The Catalonian Fallout

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Nearly a month has passed since the semi-autonomous region of Catalonia held a referendum for independence from Spain and tensions only continue to rise. Brutal police crackdowns, including the merciless beating of protestors by Spanish police and the seizing of ballot boxes, ensued on Oct. 1 during an independence referendum vote. The people of Catalonia, especially the representative body of the region, have demanded unilateral independence from Spain. The Spanish government responded with threats to dissolve the semi-autonomous government of Catalonia, shut down the media of the region, and even conduct paramilitary operations to regain complete control, according to the BBC.

On Oct. 27th, the majority of Catalonia’s parliament voted for independence, with Catalonia’s president declaring the independence of the Catalan Republic. That same day, the Spanish central government invoked Article 155 of the Spanish constitution, stating that the central government has the right to dissolve the semi-autonomous status of Catalonia and assume direct control over the region.

Spain’s Prime Minister Mariano Rajoy also called for the president of Catalonia as well as those parliament members, who voted in favor of independence, to be charged with treason against the nation. Rajoy also called for a new election of the Catalan parliament, set to take place on the 21st of Dec. this year, according to the BBC.

Also, according to the BBC, Catalonia now constitutes 16 percent of the entire population of Spain, conducts and facilitates over a quarter of all Spanish exports, and produces goods equaling nearly 20 percent of the entire Spanish GDP. On the other hand, Catalonia’s tax payments to Madrid add up to one-fifth of all tax revenue collected by the central government despite only 14 percent of the public works budget going to the region. This is one key reason why many Catalonians seek independence; they feel cheated in an unfair deal with the Spanish government, paying more into the system than what they get back.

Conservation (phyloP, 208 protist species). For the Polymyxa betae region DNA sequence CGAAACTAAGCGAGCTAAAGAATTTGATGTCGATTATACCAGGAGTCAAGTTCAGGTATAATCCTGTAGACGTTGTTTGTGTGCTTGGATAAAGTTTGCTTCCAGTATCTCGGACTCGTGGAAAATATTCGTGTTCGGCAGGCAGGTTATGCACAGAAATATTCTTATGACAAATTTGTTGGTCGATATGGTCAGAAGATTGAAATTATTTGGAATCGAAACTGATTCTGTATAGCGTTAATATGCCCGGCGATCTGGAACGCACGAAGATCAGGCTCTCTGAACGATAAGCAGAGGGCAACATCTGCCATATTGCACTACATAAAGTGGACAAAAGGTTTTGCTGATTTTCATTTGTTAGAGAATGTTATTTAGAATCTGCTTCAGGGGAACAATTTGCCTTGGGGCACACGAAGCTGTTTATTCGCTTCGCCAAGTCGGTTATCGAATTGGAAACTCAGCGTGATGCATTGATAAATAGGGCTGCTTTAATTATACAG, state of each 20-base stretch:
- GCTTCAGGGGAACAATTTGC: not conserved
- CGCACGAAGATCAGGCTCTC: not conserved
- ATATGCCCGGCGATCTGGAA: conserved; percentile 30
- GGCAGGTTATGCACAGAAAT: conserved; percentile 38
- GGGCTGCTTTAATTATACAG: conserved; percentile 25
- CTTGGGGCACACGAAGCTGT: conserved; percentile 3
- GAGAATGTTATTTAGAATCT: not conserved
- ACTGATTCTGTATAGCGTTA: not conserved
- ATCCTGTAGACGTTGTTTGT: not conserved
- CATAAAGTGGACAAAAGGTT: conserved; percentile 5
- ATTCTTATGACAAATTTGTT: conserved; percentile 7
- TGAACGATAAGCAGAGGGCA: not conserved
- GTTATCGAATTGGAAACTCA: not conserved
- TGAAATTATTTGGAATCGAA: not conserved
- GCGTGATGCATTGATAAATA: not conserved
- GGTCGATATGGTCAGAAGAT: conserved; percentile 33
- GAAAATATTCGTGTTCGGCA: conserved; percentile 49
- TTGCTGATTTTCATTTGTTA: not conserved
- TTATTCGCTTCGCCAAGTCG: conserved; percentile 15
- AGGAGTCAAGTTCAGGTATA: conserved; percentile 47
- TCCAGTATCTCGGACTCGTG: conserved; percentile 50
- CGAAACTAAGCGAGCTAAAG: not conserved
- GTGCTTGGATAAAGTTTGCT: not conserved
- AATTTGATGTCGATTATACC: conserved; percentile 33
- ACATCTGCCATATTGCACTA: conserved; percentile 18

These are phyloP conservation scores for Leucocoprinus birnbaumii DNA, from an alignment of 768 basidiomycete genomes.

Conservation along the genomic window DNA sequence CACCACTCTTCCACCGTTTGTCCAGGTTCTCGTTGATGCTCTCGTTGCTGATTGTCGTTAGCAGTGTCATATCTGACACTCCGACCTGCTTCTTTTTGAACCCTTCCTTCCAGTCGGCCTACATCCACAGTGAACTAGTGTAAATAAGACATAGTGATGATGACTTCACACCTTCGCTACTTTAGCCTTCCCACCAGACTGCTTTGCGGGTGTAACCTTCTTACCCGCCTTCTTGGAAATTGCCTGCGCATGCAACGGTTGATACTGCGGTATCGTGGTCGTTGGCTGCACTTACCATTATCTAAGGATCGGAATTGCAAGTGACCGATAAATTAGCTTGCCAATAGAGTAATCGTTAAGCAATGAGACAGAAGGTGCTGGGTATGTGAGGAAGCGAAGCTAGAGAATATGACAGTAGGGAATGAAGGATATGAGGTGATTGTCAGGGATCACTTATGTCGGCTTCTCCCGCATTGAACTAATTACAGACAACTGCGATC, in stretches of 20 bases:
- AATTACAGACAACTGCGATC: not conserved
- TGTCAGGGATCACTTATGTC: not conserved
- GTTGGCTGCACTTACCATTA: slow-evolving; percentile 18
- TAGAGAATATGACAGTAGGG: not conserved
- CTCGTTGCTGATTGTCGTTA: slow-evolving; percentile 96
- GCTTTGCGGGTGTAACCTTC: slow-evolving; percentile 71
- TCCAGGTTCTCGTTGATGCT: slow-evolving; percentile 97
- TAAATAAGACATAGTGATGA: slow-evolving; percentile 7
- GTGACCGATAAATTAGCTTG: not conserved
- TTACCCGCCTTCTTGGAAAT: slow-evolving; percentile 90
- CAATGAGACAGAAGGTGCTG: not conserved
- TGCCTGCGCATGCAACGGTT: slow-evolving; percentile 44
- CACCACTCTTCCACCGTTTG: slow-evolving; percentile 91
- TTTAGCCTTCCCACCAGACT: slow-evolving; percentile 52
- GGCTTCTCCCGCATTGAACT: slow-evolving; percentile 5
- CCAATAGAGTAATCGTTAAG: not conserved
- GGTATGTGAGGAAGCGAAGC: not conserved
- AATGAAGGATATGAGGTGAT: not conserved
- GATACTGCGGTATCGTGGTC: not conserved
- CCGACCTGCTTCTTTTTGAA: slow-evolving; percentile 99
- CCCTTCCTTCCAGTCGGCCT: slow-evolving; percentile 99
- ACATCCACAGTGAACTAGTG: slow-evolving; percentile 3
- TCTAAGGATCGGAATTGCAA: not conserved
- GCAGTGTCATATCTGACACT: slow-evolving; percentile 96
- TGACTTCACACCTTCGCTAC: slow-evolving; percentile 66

The economic wealth of the region is seen as a necessity to the recovering economy of Spain after the 2008 financial collapse, and thus it becomes obvious why the government based in Madrid will stop at nothing to retain control of Catalonia.

The Spanish government and other autonomous regions, such as Galicia, Navarre, and Valencia, also argue that all of Spain came together and wrote the 1978 constitution as a united whole and that Catalonia sparking a constitutional crisis by leaving the country is a metaphorical knife in the back to not only Madrid and the central government, but to all Spanish people, stated by Rajoy according to the BBC.

Over half of the population of Catalonia also evidently feels this way as well to some degree, as a poll conducted earlier this year polled 49 percent against Catalonian independence, with 10 percent of the people unsure of what they want, according to the BBC.

Many opponents of independence also cite the economic ramifications the move will bring to the region. Businesses rightly like certainty and stability. Economists at Business Insider claim that with Catalonia and Spain as a whole entering a state of flux, many private companies will halt investment or even pull out of Catalonia altogether. By leaving Spain, Catalonia will also be effectively leaving the European Union. Spain is a major member of the organization, meaning utilizing the single-market nature of the European Union, in addition to freely using the currency of the organization, may be in jeopardy for Catalonia, a risk many in the region don’t want to take.

If Catalonia truly wants to retain their estimated short-lived independence, they’re going to need two important things: recognition and firepower. Other nation around the world recognizing the young nation will no doubt bring legitimacy to the government of Catalonia; however, no major independent nation has done so. Only the semi-autonomous nation of Scotland has recognized their independence, which is under the control of the United Kingdom. The UK itself has remained silent on Spanish internal affairs.

Major EU nations, like France, Germany, and the central government in Brussels, Belgium, have expressed their support for Spain, stressing unity and cohesion within the Union. The European Commission Chief, Jean-Claude Junker, stated that the EU “doesn’t need any more cracks, more splits,” most likely in reference to the UK leaving the Union late last year, the BBC reported.

Catalonia needs firepower, what was meaning the new nation requires a military to defend its borders against Spain if it decides to recapture the region by force. Catalonia, as of today, only supports a small paramilitary force, which is connected to the state’s police force; therefore, boasting no military whatsoever, according to “Express”, a primarily English news source.

It would seem, then, that Catalonia’s independence will short-lived as Spain as well as the EU will seek Catalonia’s demise for the sake of stability, justice, and lawfulness. Catalonia’s president, Carles Puigdemont, has expressed that the people “maintain the momentum” and stand fast in the face of Spain’s aggression, according to the BBC. Time will tell whether this fledgling republic will survive on the world stage, but the future is not looking very bright.

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